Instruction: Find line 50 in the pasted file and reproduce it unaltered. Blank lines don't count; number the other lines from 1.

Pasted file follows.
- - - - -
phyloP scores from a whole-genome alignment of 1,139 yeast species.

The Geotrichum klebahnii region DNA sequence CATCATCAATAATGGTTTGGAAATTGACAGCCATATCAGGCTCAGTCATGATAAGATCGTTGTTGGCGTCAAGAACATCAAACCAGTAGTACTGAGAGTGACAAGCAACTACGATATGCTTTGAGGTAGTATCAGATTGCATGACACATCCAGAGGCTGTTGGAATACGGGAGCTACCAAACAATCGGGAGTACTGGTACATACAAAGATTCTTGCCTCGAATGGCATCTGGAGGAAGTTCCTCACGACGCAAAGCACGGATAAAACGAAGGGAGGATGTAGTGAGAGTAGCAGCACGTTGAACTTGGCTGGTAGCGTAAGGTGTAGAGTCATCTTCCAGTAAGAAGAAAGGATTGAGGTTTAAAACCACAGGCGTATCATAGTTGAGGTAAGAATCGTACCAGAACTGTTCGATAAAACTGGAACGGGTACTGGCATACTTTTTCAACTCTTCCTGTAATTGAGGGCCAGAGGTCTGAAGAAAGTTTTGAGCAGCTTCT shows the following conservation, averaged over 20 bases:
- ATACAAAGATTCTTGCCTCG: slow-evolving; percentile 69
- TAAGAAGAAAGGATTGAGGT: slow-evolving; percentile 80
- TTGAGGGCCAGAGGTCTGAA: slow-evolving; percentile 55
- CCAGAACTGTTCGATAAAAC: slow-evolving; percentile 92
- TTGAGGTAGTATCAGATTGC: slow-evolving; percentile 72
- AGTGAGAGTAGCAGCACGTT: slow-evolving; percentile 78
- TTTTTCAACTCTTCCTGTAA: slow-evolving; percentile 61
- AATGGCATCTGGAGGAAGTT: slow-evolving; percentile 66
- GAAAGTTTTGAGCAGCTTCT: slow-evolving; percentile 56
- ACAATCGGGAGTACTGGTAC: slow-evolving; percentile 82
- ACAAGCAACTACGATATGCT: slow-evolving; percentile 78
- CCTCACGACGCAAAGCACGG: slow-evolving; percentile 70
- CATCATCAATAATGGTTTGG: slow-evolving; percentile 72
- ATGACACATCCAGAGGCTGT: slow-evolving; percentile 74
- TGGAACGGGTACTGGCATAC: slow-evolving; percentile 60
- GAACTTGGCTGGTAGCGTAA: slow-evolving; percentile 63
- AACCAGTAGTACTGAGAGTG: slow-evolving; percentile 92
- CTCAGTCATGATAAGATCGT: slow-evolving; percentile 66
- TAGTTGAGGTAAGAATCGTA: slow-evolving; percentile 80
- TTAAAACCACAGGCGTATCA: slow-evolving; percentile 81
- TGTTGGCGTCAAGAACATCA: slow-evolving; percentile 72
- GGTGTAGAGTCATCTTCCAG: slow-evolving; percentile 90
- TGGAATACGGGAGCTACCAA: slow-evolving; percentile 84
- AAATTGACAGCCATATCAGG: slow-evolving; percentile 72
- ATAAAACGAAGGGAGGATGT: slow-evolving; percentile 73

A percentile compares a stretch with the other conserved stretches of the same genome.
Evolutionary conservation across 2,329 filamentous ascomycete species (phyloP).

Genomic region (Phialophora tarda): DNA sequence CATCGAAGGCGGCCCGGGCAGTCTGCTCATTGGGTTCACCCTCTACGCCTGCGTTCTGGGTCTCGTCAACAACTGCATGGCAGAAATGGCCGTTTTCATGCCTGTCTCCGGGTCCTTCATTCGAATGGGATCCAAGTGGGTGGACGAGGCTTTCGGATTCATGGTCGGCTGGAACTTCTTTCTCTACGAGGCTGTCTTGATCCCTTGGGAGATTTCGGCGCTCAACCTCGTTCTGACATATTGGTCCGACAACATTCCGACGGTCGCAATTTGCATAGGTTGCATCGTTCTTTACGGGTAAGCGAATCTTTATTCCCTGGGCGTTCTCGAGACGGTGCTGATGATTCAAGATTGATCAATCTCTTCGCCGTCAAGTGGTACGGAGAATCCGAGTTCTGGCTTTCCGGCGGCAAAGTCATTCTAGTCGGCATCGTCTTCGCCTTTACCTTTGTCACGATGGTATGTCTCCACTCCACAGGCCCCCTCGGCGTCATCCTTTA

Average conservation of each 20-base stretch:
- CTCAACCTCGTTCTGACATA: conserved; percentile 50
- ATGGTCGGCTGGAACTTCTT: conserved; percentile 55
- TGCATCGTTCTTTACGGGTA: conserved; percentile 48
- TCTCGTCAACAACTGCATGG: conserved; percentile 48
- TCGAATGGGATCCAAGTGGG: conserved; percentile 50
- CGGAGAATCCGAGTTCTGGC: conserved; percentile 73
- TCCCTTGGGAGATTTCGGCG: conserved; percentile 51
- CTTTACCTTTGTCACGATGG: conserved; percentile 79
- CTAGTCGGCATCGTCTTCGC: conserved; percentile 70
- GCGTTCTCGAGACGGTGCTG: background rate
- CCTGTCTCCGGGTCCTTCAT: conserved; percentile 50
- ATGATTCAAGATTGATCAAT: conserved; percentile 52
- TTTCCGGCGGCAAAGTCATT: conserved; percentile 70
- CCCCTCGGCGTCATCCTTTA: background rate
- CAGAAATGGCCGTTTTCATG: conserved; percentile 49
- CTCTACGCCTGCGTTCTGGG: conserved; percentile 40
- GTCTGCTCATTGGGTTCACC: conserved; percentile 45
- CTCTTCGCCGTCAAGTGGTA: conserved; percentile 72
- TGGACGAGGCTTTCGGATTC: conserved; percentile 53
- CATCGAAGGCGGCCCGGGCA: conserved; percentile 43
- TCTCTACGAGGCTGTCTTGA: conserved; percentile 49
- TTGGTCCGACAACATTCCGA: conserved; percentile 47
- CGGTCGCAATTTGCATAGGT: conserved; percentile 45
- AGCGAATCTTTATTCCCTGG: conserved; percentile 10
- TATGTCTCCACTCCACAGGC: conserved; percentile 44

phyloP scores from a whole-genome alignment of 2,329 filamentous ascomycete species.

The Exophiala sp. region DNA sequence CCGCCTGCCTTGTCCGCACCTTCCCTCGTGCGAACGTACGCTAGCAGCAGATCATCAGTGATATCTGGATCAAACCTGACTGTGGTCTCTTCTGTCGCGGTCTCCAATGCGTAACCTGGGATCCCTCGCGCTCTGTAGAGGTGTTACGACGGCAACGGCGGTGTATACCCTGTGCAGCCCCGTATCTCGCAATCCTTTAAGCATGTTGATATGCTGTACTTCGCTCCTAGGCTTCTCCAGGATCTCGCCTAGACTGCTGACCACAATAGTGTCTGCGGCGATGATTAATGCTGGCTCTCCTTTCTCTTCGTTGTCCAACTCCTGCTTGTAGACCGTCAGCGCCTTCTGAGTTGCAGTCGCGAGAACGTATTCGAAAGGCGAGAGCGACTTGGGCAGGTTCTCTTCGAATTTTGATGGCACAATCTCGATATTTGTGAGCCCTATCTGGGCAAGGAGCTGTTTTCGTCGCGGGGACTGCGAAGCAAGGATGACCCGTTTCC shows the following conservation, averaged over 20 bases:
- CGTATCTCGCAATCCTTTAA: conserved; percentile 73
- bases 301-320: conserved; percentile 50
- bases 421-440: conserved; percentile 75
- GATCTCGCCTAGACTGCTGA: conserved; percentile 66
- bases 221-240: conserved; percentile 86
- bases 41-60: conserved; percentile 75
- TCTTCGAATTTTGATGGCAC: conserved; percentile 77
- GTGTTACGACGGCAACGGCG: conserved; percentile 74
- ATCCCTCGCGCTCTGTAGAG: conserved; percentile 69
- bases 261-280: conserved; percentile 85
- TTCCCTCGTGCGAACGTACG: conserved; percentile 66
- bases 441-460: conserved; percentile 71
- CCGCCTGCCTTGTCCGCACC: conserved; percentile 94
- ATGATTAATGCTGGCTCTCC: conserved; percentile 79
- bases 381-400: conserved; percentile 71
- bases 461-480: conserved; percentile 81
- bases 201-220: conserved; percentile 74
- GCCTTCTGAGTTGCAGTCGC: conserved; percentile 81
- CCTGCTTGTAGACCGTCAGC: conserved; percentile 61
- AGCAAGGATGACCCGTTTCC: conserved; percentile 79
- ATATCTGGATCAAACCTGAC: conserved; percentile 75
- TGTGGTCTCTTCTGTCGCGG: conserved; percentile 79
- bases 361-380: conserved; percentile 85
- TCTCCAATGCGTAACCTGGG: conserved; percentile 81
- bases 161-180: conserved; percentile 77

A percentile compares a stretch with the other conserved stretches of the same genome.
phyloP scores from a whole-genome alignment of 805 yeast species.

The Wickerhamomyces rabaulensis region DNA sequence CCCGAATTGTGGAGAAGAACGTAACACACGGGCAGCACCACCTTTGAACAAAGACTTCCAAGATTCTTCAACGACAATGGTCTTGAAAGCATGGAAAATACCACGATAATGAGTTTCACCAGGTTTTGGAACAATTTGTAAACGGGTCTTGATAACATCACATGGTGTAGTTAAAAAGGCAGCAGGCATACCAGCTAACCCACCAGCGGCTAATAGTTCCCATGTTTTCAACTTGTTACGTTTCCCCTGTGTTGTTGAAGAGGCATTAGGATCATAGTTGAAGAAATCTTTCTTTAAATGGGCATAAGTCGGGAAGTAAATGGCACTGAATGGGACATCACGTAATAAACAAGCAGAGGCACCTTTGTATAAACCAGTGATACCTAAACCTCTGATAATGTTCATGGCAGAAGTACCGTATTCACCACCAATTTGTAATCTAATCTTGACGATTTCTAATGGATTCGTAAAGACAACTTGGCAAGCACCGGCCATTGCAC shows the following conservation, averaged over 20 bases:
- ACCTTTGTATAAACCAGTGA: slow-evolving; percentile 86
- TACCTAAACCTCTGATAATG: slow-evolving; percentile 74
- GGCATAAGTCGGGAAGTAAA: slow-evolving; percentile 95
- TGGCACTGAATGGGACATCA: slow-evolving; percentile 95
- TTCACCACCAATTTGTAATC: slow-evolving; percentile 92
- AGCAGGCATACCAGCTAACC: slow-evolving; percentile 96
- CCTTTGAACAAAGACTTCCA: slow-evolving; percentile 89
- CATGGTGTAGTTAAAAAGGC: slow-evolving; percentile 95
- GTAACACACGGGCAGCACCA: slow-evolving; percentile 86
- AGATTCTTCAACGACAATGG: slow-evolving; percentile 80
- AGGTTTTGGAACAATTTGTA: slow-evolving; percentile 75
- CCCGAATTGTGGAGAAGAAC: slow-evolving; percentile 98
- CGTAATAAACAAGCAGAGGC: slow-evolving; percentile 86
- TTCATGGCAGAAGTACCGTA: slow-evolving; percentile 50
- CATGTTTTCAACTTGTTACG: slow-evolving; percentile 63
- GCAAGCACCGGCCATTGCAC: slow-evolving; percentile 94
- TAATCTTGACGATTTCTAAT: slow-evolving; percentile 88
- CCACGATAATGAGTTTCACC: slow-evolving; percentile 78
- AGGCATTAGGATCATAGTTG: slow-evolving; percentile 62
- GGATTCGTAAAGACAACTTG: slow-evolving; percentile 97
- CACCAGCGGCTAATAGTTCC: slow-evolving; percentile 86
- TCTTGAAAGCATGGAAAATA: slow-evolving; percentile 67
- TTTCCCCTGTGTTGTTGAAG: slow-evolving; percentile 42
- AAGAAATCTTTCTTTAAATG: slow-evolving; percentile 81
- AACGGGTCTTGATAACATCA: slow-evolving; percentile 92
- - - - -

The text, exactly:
- TGGACGAGGCTTTCGGATTC: conserved; percentile 53